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5 Reasons Why This Busy Intern Will #VoteKids in the 2018 Midterm Elections

Molly Markowitz, MD
October 9, 2018

Save DACA! Extend CHIP! End gun violence. Many of the political decisions made by our elected officials this past year have had a direct impact on the health and wellbeing of children. As pediatricians and trainees committed to both caring--and advocating--for children, we’ve rallied around critical issues such as access to vital health care services, urgently needed gun safety laws, and protection of immigrant child health. Busy clinicians and residents working 80-hour weeks worked this flurry of advocacy into our schedules because we know how important it is to our young patients.


But one of the most powerful ways we can support children this year is to get out and vote. The midterm elections this year are expected to affect state and federal policies, including those involving children, for a decade or more. That’s why, no matter how tired, hungry, or stressed I may feel on November 6th, which happens to be my first day working in the Pediatric Intensive Care Unit, I plan to #VoteKids. 

No matter how tired, hungry, or stressed this busy resident will be on Nov. 6, @mollymarkowitz says in #AAPvoices, she won’t miss this critical chance to #VoteKids.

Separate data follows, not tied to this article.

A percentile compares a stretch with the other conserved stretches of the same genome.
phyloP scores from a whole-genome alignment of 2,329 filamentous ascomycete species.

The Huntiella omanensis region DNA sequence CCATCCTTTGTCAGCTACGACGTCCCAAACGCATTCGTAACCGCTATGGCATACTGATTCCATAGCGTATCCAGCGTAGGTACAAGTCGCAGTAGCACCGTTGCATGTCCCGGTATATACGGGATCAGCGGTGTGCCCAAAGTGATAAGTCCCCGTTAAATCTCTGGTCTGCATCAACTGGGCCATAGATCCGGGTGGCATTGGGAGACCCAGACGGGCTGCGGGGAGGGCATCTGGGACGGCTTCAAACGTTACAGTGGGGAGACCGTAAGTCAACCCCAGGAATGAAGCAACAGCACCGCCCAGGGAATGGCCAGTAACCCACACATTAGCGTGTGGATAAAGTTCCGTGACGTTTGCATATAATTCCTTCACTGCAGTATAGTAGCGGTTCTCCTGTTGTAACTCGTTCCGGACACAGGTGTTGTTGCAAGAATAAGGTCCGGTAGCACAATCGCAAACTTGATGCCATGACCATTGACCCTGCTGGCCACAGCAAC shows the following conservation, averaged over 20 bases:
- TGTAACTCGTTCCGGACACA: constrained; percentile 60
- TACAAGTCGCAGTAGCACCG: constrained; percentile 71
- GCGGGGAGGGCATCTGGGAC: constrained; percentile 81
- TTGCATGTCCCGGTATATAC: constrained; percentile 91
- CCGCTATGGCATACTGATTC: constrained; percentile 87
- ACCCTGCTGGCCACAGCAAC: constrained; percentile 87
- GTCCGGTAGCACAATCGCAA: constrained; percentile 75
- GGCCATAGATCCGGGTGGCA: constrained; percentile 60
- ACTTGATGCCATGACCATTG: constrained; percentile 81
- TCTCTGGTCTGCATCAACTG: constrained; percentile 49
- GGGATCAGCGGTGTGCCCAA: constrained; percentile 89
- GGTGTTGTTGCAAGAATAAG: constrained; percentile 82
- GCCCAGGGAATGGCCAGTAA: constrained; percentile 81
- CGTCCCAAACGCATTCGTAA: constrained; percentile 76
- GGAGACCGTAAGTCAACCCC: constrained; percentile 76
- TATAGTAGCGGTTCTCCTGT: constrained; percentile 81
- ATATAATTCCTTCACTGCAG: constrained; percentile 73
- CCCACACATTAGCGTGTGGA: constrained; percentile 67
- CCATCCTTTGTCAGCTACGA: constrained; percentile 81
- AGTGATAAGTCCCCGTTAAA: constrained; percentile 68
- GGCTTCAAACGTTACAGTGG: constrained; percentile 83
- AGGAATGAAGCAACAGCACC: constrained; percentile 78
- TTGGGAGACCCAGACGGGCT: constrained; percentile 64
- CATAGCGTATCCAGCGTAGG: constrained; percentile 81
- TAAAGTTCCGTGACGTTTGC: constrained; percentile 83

In case you need convincing, I want to revisit some of the key child health advocacy challenges from the past year that serve as a reminder for why we must elect leaders who put children first: 


1. #SaveDACA. Last fall, the Trump administration ended the Deferred Action for Childhood Arrivals Program (DACA), which granted more than 800,000 vulnerable immigrant children residency in the United States. Many DREAMers fled with their parents to escape violence and pursue the opportunity to learn, work, give back, and thrive in our country. Thanks to DACA, these children graduated college, served in our military, became nurses, teachers, entrepreneurs, and have become integral parts of communities. Their future is in limbo and will be decided by our elected politicians.


2. #ExtendCHIP. Almost 9 million children in the United States rely on the Children’s Health Insurance Program (CHIP) to access vital health care services such as preventative well child care, vaccinations, and prescription medications. Funding for this program expired in September 2017 and it was not until the end of January that Congress passed long-term funding for the program, meaning months of uncertainty for families. Moving forward, this program will need to be maintained and supported by our elected officials.


3. #ProtectFamilies. We have all seen the horrific images and heard the heartbreaking stories about immigrant children separated from their parents at the border. These children and families often experience significant trauma in their country of origin and are exposed to additional toxic stressors and unnecessary harm once in the United States. We continue to speak out against the separation of families and the use of family detention. The newest threat to immigrant health – the public charge proposal – that could keep immigrant families and children from accessing vital health services is equally concerning. Our leaders must pass policies that support all children.